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St Peter Canisius - Doctor of the Church 1521-1597

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St Peter Canisius - Doctor of the Church 1521-1597

St Peter Canisius : Doctor of the Church 1521-1597
My friend Fr Paul Begheyn, SJ commissioned this icon for the Dutch Province of the Jesuits in 1996. The first image I had for the icon was Peter wading through a thick,foggy, ominous, Grimm’s German fairy tale-dark-forest, holding a lantern, as in the painting of Christ knocking at the (your) door, (The Light of the World) by William Holman Hunt. This was my image of the dangerous journey Peter Canisius had to manage during the Reformation. God, through the Church, has always produced men and women with what the late Cardinal von Balthasar has called “church souls.” These souls have been given a gift of a profoundly inspired knowledge of what is necessary and what is superfluous. They are not tied to their own times, but seem to have an ancient love for the church, going back centuries before them. Some are very prickly and irascible, ready to fight, and quite up to the task. But I am attracted to the ones who have a supernatural gift of being compassionate in the midst of incredible tempers flying at them while they serenely preach the truth. I think of these Master Apologists as almost “inhumanly human” and yet very much human at their core. Living in this, our time, of great anger and divisions about religion and politics, it’s not hard to imagine these furious battles of opinion, but to imagine the serene preaching and converse of St Dominic, St Catherine of Siena, Blessed Cardinal Newman, or the late Daniel Berrigan, SJ, is obviously miraculous. St Peter Canisius had this gift. There are many more in our history but those saints and prophets, always come to mind first for me. Peter could stand before his enemies and bear the flying rage coming toward him, then simply speak back to them with the truth. He was well aware of the need for a Reformation but saw it coming in a less violent/schismatic way. Today, I think Fr Jim Martin, SJ also has this Apologist’s gift and I admire him so much, with the Internet age, he gets twice, ten times, a hundred times, actually, the irrational, scurrilous rage thrown at him but he manages to remain inside his Lord Jesus who is our way, our truth and our life.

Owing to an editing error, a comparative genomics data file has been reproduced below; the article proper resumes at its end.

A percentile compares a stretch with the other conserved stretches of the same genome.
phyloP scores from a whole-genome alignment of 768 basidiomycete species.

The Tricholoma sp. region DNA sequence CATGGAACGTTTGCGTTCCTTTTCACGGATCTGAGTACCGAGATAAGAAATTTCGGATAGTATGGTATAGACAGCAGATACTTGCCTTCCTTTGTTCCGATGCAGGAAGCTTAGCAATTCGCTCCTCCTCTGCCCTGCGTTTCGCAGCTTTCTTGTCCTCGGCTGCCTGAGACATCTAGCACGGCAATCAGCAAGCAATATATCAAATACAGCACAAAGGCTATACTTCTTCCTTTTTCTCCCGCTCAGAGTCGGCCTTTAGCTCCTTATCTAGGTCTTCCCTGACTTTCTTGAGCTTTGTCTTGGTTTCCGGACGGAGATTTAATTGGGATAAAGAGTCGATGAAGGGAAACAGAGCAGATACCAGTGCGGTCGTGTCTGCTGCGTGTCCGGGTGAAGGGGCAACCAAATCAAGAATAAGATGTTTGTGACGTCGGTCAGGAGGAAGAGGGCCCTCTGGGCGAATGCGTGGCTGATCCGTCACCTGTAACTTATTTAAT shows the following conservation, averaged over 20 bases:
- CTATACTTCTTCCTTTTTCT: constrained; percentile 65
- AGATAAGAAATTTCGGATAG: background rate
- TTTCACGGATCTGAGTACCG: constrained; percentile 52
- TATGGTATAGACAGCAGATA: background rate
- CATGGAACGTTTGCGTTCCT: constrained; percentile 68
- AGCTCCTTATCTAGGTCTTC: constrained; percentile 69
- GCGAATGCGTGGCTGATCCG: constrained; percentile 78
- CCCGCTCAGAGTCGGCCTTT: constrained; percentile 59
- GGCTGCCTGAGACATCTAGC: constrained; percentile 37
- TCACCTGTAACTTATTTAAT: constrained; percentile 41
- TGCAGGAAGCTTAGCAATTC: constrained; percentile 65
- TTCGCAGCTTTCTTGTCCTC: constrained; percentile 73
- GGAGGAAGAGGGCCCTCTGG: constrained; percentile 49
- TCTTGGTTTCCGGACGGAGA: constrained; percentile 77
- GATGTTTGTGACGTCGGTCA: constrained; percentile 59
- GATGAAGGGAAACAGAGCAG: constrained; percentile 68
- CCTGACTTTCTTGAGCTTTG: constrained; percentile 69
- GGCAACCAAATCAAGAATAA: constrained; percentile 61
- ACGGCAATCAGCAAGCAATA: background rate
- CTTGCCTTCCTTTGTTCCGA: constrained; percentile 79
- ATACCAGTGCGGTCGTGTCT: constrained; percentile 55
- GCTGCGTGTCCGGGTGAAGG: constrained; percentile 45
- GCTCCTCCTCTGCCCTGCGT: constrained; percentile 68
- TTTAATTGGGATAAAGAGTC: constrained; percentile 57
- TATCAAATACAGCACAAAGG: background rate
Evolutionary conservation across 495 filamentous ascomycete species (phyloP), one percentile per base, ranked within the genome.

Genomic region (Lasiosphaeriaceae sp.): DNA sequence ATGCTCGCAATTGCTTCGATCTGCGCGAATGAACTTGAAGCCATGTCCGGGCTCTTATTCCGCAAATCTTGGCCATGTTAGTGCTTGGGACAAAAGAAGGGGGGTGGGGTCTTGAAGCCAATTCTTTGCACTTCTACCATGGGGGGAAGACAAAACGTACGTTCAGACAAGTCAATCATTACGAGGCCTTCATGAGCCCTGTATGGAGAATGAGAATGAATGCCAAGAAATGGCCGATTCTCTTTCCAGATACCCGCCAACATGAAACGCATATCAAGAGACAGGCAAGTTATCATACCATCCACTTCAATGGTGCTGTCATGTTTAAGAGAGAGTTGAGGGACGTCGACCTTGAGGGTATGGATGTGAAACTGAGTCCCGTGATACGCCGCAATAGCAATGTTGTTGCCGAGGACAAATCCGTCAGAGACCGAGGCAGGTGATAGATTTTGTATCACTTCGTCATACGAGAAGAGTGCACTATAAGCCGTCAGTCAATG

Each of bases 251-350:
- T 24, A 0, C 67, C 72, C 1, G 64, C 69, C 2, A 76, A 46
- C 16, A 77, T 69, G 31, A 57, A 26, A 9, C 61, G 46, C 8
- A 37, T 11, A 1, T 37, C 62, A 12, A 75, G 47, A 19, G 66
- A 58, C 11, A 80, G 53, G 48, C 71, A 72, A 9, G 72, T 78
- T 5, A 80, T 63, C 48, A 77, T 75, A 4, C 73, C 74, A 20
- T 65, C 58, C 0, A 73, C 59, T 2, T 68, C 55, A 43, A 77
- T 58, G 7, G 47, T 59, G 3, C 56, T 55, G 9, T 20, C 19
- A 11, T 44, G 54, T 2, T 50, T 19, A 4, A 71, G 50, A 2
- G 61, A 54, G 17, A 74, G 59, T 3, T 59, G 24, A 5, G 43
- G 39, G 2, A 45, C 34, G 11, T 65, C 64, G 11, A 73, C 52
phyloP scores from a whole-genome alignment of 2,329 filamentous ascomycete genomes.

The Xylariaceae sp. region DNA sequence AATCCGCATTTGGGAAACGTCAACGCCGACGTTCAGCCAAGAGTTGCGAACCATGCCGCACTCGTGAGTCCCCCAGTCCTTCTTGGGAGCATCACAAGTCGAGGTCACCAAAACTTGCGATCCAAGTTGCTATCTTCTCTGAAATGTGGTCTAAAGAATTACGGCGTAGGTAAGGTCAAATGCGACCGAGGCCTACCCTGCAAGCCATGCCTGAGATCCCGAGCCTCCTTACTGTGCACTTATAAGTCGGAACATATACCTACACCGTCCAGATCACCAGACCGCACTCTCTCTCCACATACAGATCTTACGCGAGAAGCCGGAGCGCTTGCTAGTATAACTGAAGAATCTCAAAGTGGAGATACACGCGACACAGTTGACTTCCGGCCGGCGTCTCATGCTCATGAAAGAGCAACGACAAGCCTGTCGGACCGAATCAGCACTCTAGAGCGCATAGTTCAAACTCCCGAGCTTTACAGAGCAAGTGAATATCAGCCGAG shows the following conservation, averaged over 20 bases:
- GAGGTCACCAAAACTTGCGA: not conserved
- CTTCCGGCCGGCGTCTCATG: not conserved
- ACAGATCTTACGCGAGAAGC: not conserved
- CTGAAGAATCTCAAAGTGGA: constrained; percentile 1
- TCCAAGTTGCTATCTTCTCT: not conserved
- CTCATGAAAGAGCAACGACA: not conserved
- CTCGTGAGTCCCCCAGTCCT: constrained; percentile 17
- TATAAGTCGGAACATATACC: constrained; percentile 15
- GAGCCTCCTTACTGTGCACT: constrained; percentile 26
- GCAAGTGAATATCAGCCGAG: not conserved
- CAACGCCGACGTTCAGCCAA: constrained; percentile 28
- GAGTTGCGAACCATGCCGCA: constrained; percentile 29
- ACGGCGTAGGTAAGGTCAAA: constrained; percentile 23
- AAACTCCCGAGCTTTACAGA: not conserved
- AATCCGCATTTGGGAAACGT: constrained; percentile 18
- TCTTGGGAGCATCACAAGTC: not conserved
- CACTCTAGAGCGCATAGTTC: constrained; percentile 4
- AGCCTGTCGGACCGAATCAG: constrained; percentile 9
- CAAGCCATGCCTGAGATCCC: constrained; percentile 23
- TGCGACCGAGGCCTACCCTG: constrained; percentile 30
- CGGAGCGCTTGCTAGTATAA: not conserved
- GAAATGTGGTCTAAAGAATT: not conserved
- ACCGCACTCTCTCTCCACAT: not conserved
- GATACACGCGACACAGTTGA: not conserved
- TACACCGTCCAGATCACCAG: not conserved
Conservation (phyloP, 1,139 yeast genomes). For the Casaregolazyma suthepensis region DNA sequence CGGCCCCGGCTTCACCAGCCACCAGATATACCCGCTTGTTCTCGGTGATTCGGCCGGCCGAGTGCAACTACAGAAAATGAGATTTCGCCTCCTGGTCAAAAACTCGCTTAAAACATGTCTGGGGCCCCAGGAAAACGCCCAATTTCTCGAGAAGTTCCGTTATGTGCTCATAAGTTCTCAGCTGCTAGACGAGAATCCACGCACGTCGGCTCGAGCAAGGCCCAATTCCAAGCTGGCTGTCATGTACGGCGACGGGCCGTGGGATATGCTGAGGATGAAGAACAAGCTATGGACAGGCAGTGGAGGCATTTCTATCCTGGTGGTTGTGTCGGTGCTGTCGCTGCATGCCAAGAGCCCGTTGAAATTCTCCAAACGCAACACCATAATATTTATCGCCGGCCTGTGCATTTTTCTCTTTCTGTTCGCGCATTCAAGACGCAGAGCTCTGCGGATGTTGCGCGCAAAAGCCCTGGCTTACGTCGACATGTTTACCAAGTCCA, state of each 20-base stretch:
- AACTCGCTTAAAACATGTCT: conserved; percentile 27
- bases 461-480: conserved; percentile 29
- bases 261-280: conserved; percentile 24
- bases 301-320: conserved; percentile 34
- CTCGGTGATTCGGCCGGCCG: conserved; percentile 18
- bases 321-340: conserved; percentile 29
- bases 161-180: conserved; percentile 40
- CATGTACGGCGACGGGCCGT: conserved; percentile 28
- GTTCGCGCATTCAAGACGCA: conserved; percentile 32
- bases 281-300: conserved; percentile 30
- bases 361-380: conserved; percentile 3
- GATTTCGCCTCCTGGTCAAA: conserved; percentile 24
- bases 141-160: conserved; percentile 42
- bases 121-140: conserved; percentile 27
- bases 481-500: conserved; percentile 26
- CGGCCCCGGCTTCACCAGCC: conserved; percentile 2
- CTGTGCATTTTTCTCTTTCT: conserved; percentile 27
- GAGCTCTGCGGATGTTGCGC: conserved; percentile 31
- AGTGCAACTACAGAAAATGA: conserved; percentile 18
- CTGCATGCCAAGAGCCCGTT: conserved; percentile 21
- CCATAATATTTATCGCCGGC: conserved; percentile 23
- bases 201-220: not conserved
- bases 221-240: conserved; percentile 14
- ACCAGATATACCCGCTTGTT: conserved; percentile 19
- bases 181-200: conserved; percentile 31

A key to St Peter’s spiritual depth is his devotion to the Sacred Heart of Jesus. It was a gradual transformation within him, or mystical exchange of hearts, that created the heart and soul of Peter. On the day of his final vows Our Lord allowed him to see his Sacred Heart. This of course changed the way he saw and spoke to everyone. He could say no, and create what we call boundaries, or teach someone the depths he had received with an incredible care for them, because his own heart had been transformed. Peter said, “Again, it is a mistaken policy to behave in a contentious fashion and to start disputes about matters of belief with argumentative people who are disposed by their very natures to wrangling. Indeed, the fact of their being so constituted is a reason the more why such people should be attracted and won to the simplicity of the faith as much by example as by argument.” So in this icon I finally decided to show him with Holy Wisdom gently whispering on his shoulder into his “inner ear”. She alone could teach him the countenance and the extremely practical, daily ways of Wisdom. Normally only St John the Evangelist is shown with Holy Wisdom (Sophia) but at the time I painted (wrote) this icon, I saw an icon with St Gregory the Great being similarly instructed by Sophia, so knew I had to portray St Peter with her too. He is prayerfully contemplating the book on his lap, the Prologue to St John’s Gospel, about the Light coming into the darkness and the darkness unable to receive or allow the Light in. If you’re looking for an example of getting through these times, I cannot think of anyone better than St Peter Canisius whom we celebrate, not accidentally, on the Solstice...Light returning.
“Let my eyes take their sleep, but may my heart always keep watch for you. May your right hand bless your servants who love you. May I be united with the praise that flies from you, Lord Jesus, to all your saints; united with gratitude drawn from your heart good Jesus, that causes your saints to thank you; united with your passion, good Jesus, by which you took away our guilt; united with divine longing that you had on earth for our salvation; united with every prayer that welled up from your divine heart, good Jesus, and flowed into the hearts of your saints. Amen”
St Peter Canisius

Fr Bill McNichols
21 December 2017